Is my cold bacterial or viral?
A cold can cause a stuffy or runny nose, sore throat, and low fever, but is a cold bacterial or viral?
The common cold is caused by a number of different viruses, although rhinoviruses are most often the culprit.
There’s not much you can do to treat a cold except wait it out and use OTC medications to help relieve your symptoms.
In some cases, a secondary bacterial infection may develop during or following a cold. Common examples of secondary bacterial infections include:
How to tell if you’ve developed a secondary bacterial infection
You may have developed a bacterial infection if:
- symptoms last longer than 10 to 14 days
- symptoms continue to get worse rather than improve over several days
- you have a higher fever than normally observed with a cold
Can you use mucus color to determine if it’s a bacterial or viral infection?
You should avoid using mucus color to determine whether you have a viral or bacterial infection.
There’s a long-held belief that green mucus indicates a bacterial infection that requires antibiotics. In fact, green mucus is actually caused by substances released by your immune cells in response to a foreign invader.
You can have green mucus due to many things, including:
- seasonal allergies
You can follow these tips to help prevent becoming ill with bacterial or viral infections.
Practice good hygiene
Be sure to wash your hands before eating, after using the bathroom, and before and after handling food.
Avoid touching your face, mouth, or nose if your hands aren’t clean. Don’t share personal items, such as:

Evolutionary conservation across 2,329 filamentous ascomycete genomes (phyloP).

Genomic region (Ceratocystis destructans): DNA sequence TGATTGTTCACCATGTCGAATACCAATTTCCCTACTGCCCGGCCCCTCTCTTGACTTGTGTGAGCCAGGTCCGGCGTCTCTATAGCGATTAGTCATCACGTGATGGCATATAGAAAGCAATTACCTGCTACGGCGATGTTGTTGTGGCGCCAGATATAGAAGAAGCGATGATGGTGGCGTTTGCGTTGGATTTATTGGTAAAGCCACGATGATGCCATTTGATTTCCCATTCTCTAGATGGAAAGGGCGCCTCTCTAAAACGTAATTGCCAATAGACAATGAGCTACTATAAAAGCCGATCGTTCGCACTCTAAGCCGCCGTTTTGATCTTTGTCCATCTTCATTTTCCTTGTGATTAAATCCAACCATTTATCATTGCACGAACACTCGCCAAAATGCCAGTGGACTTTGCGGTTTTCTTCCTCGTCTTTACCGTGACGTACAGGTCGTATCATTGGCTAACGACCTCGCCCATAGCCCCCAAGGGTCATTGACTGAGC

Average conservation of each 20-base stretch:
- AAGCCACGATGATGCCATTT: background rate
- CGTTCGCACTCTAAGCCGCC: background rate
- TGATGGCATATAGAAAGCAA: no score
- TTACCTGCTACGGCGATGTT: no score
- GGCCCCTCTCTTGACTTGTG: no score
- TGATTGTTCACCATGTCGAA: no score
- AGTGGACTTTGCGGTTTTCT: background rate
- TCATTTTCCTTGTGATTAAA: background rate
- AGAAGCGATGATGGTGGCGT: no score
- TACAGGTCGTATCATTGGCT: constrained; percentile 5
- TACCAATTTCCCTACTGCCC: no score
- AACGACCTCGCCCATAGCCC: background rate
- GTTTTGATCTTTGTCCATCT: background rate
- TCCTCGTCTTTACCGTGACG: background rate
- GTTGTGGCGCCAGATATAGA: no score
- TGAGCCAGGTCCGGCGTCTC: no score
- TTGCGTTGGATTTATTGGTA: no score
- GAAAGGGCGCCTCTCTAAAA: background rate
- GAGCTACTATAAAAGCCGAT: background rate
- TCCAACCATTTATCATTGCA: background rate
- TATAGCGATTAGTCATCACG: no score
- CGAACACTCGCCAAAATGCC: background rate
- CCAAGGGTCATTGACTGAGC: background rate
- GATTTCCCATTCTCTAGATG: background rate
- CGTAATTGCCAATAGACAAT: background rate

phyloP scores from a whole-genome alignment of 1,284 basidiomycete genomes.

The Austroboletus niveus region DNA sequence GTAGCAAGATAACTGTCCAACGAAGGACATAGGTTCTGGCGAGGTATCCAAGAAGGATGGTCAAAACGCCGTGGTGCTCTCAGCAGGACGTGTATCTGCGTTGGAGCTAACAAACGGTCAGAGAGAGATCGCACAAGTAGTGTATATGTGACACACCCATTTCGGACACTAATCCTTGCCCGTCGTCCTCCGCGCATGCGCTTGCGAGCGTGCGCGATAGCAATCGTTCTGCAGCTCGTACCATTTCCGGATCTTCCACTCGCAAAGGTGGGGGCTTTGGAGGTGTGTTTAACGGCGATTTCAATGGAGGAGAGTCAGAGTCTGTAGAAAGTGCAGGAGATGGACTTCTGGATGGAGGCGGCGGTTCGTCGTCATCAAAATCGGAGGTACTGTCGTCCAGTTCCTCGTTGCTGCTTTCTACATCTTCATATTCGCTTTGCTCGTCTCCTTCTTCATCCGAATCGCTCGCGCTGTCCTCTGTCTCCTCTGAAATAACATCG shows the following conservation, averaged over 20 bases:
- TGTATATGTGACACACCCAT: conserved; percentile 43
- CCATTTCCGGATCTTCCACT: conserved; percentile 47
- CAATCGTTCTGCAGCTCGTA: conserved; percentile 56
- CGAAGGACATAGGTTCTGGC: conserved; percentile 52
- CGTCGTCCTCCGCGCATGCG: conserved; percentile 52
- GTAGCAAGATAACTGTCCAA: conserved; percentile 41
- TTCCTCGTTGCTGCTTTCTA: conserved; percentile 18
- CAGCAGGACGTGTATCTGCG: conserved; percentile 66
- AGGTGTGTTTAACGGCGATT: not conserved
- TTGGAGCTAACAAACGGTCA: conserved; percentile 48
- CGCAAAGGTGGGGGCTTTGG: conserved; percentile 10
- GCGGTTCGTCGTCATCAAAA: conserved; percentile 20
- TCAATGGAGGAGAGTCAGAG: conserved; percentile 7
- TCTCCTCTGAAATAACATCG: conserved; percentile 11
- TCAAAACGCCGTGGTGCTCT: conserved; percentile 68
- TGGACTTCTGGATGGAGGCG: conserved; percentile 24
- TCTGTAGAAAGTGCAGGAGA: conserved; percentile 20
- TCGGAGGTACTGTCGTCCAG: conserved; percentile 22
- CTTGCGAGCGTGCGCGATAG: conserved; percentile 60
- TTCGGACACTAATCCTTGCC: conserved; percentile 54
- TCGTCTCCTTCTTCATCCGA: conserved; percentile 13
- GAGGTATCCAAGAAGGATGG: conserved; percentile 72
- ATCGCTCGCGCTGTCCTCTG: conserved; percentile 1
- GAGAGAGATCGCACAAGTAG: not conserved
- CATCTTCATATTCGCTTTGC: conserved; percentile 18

- eating utensils
- drinking glasses
Many vaccines are available to help prevent several viral and bacterial illnesses. Examples of vaccine-preventable diseases include:
Talk with your doctor about the vaccines that are available to you.
Don’t go out if you’re sick
Stay home if you’re ill to help prevent transmitting the infection to other people.
If you must go out, wash your hands frequently and sneeze or cough into the crook of your elbow or into a tissue. Be sure to properly dispose of any used tissues.
Practice safe sex
Using condoms or other barrier methods can help prevent getting sexually transmitted infections (STIs). Limiting your number of sexual partners has also been shown to
Make sure food is cooked thoroughly
Don’t let leftover food items sit at room temperature. Instead, refrigerate them promptly.
Protect against bug bites
Be sure to use insect repellent containing ingredients like as DEET or picaridin if you’re going to be outside where insects, such as mosquitoes and ticks, are prevalent.
Wear long pants and long-sleeved shirts, if possible.
Bacteria and viruses cause many common infections, and these infections can be passed on in many of the same ways.
Sometimes your doctor can diagnose your condition by a simple physical examination. Other times, they may need to take a sample to culture to determine if a bacterial or viral infection is causing your illness.
Antibiotics are used to treat bacterial infections. Treatment of viral infections focuses on treating symptoms while the infection runs its course. Although in some cases, antiviral medications may be used.
You can help prevent getting sick with or transmitting bacterial and viral infections by:
- practicing good hygiene
- getting vaccinated
- staying home when you’re sick